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Sunday, May 30, 2010

Skeleton Woman - The Life/Death/Life Nature



I didn't give Clarissa Pinkola Estes' book Women Who Run with the Wolves too much credit at first, but after revisiting it I discovered a lot of insight consisting of deep, eloquent analyses of cross-cultural myths, which is particularly beneficial for anyone trying to reconnect with their "wildish nature". One of the myths I found inspiring can be read at Spiritual Emergency. I also just read and enjoyed the Magyar version of "The Ugly Duckling" and was pleased that her take on the tale went beyond beauty and the usual markers of acceptance. Instead, she involves cultural factors (pressures to conform to family values and expectations), maternal relationships and a wide range of circumstances that can freeze feelings and creativity.

Friday, May 28, 2010

Oil Vey!



If these photos don't break your heart and make you re-examine the way the environment is being neglected, even for three seconds, then there maaaaay be more toxins in your heart than in the Gulf! I'd like to direct your attention to a previous post of mine from May 4th.

Wednesday, May 26, 2010

1997 Talent Show



For a lady who claims to dislike house dance music, it's interesting to note that this is what Best and I danced to at our 7th or 8th grade talent show. Looking back, we were actually quite subversive for Catholic school students, and couldn't have chosen the furthest thing from a mainstream song to perform. I remember several details about this peculiar performance.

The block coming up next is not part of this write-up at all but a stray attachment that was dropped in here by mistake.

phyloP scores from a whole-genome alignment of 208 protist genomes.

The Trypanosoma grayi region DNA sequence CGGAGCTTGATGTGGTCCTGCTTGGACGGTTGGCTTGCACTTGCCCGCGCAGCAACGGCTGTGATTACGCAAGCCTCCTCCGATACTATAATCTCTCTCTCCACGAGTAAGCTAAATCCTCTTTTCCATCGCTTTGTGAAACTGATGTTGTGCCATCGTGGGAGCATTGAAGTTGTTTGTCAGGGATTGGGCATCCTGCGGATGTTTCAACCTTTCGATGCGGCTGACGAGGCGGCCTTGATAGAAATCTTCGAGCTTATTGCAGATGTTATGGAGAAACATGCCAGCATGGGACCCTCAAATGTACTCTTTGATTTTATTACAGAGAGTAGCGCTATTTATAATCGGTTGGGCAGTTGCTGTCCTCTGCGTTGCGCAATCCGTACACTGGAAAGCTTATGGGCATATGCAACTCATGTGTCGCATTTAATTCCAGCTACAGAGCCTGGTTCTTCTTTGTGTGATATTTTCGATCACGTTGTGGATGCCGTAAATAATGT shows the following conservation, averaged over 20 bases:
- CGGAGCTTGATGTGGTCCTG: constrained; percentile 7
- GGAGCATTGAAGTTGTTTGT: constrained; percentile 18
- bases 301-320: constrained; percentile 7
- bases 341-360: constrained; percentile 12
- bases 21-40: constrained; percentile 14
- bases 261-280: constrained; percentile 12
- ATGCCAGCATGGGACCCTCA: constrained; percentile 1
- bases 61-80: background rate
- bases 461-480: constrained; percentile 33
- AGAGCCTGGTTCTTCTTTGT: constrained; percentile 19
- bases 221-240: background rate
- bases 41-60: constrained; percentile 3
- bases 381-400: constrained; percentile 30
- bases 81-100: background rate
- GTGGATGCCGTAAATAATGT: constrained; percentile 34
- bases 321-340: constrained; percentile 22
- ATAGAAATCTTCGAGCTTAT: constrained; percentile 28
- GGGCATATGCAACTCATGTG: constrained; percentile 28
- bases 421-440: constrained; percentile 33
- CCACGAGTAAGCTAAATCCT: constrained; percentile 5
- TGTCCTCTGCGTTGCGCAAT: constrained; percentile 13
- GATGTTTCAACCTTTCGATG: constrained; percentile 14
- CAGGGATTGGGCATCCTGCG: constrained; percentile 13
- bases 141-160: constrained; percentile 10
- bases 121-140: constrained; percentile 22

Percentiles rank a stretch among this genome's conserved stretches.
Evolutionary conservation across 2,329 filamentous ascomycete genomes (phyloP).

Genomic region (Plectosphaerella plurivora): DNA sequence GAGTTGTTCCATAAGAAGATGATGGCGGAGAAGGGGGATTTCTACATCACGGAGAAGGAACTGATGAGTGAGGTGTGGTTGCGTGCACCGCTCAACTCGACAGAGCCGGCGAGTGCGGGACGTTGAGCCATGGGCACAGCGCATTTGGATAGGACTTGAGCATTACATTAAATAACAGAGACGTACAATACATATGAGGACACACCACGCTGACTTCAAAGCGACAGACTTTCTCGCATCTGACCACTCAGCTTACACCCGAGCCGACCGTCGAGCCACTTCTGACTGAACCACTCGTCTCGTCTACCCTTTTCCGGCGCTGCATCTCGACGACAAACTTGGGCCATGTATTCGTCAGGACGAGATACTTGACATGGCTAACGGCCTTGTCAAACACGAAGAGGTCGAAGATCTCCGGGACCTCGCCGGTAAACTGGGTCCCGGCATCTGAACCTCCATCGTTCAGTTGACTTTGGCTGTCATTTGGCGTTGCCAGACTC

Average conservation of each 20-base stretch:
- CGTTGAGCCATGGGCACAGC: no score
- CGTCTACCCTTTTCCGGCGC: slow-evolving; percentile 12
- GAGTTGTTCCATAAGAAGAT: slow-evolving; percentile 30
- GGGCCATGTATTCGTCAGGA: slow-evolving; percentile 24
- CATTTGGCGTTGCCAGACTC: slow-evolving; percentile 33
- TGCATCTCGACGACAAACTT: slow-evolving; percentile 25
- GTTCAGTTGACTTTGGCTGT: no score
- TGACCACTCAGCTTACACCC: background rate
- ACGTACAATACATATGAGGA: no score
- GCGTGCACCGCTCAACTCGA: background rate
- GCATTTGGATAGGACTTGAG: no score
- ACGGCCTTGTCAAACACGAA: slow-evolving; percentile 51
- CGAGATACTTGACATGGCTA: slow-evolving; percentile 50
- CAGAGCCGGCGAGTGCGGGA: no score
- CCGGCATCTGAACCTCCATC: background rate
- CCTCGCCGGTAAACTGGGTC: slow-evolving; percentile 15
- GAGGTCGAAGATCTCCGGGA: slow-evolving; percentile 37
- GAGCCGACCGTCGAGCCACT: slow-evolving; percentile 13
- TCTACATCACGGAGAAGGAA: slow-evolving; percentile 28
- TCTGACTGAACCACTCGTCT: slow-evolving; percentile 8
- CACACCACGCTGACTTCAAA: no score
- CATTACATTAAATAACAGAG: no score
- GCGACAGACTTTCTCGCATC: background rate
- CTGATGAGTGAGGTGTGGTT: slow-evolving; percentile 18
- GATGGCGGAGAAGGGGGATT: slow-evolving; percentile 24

They didn't fade the music out the way I had planned toward the end of our show, rather it came to an abrupt stop. Needless to say, we weren't pleased. Our outfits consisted of the same thing we wore to the Magic Mountain class trip- Forever 21 tank tops with stripes across the bust, baggy jeans and shell toe Adidas. We included some of the announcer intro into the dance because we felt it created a nice build up effect. I could be completely lying though because I also remember vividly wanting to begin right before "Stand up put your hands to the skyyyyy..." Maybe that never happened.

It was between that song or Notorious B.I.G.'s "Hypnotize" which we thought was too "expected". Although when we got up there no one, including us, really knew what was going on. Upon finding it on YouTube about 13, 14 years later, yesterday, I couldn't stop giggling with disbelief. One week of recess, lunch and secret after school practices so that I could shake my head at the past with uncontrollable laughter today.

Soundtrack for May 26


Exile - I Wanna Kiss You All Over (1978)
Poor sound quality, but otherwise perfect.

***

Update:


Exile - Never Gonna Stop (1978)
I'm quite the Exile fan this week.
The beginning reminds me of the Nas song "Street Dreams".

Ambivalent Letter to Summertime



Hello, Summertime,

I don't think I've ever been more ready and more sad for you. On a brighter note, I decided to be 5'9 for you this year thanks to my comfortable 3" espadrilles. Being 3" taller than normal during the day makes one exude both a strange confidence and a clumsy discomfort, but I guess it beats wearing flip flops all the time.

Go easy on me this year. Let's try and squeeze in a good getaway and please help me find great espadrilles in black.


With big shorts and chicken legs,
AQ